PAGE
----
PRETORIA (Reuters) - Farms and factories dragged South Africa out of its first recession in almost a decade, data showed on Tuesday, as the economy grew by more than expected in the third quarter.
The positive data is a boost for President Cyril Ramaphosa, who has pledged to re-start growth after a decade of stagnation under his predecessor, Jacob Zuma.
South Africa’s economy expanded 2.2 percent in the third quarter from the second, snapping out of recession after a revised 0.4 percent contraction in the previous quarter, data from Statistics South Africa showed.
The rand added to early gains, advancing to a session-best 13.5600 per dollar at 0935 GMT from an open at 13.6150.
The economic expansion will also ease fears of credit downgrades deeper into non-investment territory following warnings by agencies about the economy. All of the top three ratings firms have cited weak growth as a major threat.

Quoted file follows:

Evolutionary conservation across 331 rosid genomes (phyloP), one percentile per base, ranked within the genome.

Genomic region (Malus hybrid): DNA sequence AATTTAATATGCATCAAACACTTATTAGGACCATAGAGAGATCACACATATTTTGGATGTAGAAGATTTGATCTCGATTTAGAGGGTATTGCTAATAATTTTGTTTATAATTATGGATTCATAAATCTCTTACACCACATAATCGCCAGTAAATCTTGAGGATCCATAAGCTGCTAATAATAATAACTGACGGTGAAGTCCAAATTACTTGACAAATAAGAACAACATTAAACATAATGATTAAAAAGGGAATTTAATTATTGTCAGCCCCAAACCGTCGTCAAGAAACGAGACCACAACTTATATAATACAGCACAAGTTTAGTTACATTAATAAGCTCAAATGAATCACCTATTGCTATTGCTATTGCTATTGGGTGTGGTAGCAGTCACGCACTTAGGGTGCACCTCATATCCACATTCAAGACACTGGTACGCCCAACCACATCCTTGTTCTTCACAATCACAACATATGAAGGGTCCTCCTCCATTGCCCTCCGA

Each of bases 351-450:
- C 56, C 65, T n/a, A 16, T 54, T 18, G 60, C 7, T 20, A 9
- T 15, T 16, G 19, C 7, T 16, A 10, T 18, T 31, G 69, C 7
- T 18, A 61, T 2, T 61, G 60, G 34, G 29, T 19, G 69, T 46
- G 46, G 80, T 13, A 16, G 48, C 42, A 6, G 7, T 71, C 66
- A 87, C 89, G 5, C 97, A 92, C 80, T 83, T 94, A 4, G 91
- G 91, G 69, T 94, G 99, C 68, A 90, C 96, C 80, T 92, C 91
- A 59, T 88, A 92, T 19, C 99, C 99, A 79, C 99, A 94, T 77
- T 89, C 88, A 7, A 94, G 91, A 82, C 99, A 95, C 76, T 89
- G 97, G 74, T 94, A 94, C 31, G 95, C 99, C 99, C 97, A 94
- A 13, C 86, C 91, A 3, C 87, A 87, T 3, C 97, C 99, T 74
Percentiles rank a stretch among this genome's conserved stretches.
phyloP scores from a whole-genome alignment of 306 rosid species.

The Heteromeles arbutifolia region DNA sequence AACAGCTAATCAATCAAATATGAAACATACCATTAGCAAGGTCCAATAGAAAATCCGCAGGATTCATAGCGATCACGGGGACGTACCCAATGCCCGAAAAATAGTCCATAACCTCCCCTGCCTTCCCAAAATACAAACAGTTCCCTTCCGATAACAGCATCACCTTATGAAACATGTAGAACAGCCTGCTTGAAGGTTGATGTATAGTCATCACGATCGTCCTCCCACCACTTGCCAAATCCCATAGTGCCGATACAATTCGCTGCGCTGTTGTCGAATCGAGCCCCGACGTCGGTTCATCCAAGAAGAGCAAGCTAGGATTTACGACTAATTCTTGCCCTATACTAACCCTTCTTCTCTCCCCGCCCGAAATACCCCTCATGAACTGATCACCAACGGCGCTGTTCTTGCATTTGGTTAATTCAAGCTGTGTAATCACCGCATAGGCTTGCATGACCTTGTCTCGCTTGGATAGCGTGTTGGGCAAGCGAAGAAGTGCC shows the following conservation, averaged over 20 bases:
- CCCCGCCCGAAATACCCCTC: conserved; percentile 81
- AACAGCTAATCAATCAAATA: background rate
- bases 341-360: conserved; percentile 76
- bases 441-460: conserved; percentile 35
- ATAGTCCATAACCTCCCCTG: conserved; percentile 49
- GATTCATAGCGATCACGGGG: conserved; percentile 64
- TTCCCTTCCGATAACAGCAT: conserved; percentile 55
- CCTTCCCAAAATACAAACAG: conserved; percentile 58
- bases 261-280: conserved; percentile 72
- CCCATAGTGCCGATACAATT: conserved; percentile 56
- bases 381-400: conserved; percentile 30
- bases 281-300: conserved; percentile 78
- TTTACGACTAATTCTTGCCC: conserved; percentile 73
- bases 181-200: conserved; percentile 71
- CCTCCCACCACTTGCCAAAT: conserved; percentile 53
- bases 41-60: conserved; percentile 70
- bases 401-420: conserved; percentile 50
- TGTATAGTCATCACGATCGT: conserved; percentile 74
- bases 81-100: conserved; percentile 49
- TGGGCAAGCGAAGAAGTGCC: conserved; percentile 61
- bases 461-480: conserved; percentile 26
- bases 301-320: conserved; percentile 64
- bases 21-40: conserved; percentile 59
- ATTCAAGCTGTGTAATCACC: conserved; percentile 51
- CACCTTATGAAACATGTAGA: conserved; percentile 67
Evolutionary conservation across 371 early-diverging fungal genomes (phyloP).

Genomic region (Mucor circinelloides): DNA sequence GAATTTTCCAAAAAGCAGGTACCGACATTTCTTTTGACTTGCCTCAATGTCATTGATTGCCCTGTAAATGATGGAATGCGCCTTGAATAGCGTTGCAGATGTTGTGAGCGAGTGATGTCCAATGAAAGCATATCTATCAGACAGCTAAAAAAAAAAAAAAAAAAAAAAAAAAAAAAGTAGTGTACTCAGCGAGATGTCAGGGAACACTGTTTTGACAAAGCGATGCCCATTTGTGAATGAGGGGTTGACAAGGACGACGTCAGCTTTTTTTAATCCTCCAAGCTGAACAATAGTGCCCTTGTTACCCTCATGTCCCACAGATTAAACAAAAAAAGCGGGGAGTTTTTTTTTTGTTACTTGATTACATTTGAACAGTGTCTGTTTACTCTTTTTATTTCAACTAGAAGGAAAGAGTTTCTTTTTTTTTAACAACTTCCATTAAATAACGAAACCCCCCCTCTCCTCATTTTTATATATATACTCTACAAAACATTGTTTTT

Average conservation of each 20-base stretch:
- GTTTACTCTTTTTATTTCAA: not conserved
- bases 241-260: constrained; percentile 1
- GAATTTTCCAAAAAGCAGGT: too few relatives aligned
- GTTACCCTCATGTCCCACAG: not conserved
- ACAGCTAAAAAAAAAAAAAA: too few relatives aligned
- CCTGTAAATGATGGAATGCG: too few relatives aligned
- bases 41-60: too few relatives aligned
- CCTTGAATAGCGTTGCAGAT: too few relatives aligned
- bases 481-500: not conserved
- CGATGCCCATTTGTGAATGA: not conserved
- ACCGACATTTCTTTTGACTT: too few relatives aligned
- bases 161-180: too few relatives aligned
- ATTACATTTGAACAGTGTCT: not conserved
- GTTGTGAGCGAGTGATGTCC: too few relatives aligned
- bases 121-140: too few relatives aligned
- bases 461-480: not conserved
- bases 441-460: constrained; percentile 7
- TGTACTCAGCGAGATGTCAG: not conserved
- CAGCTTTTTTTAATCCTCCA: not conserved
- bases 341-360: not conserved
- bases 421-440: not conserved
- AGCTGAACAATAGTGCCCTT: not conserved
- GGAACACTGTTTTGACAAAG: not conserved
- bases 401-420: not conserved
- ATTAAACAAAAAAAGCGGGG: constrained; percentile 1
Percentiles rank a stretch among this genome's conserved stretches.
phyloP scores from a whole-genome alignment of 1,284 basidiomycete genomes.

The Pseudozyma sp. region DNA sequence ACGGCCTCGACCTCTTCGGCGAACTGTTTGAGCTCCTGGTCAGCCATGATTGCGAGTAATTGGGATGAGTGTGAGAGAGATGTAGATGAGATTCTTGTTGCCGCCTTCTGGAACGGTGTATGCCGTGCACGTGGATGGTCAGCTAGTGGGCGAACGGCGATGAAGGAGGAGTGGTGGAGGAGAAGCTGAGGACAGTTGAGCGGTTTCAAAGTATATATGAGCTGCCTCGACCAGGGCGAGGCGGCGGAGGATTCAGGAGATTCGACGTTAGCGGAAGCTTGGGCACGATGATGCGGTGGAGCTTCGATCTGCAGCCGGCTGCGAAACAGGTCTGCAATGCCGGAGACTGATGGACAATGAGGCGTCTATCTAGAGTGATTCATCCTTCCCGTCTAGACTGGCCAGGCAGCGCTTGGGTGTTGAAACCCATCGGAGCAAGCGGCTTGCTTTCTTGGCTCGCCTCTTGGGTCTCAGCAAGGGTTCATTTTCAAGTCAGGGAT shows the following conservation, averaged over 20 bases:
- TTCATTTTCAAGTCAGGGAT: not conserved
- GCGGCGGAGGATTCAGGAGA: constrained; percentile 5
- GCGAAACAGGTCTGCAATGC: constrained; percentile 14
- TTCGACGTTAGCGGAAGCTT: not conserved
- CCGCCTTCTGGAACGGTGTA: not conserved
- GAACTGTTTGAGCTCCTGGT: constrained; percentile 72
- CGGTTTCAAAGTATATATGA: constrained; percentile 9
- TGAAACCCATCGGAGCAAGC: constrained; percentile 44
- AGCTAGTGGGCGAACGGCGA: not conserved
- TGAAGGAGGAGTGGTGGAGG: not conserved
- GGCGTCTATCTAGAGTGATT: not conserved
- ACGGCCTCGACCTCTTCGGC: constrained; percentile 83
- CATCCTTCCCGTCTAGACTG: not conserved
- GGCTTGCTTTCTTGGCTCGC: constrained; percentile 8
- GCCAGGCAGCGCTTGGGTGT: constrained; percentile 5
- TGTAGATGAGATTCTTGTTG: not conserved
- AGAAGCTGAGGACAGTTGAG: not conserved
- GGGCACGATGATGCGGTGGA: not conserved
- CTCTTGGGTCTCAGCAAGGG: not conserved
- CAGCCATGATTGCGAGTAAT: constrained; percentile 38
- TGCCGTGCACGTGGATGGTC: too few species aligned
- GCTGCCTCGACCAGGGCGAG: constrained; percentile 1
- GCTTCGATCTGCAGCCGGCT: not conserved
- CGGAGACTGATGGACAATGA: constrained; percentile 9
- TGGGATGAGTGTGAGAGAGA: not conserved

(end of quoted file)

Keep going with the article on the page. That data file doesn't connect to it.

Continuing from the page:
Economists polled by Reuters had predicted a 1.6 percent expansion.
Manufacturing expanded 7.5 percent, agriculture grew 6.5 percent. Mining contracted 8.8 percent, however.
Last month, the central bank cut its 2018 growth forecast to 0.6 percent, a touch lower than Treasury’s 0.7 percent forecast in the October budget.
Analysts said they expected the recovery to continue into 2019, but that recent electricity outages by ailing power utility Eskom posed a threat.
Eskom implemented a sixth day of controlled power cuts on Tuesday, putting more strain on the economy and raising fears of the blackouts a decade ago that reduced GDP by about 1 percent.
“In all, the data confirms our view that the South African economy is recovering,” said chief Africa economist at Standard Charted Razia Khan. “Renewed load shedding is a source of downside risk.”
An analyst at NKC African Economics Elize Kruger said: “The result was in line with our forecast of 2 percent quarter-on- quarter, which is good news and also means the 0.7 percent growth forecast for full-year is still on track.”
Additional reporting by Nomvelo Chalumbira, writing by Mfuneko Toyana, editing by James Macharia, Larry King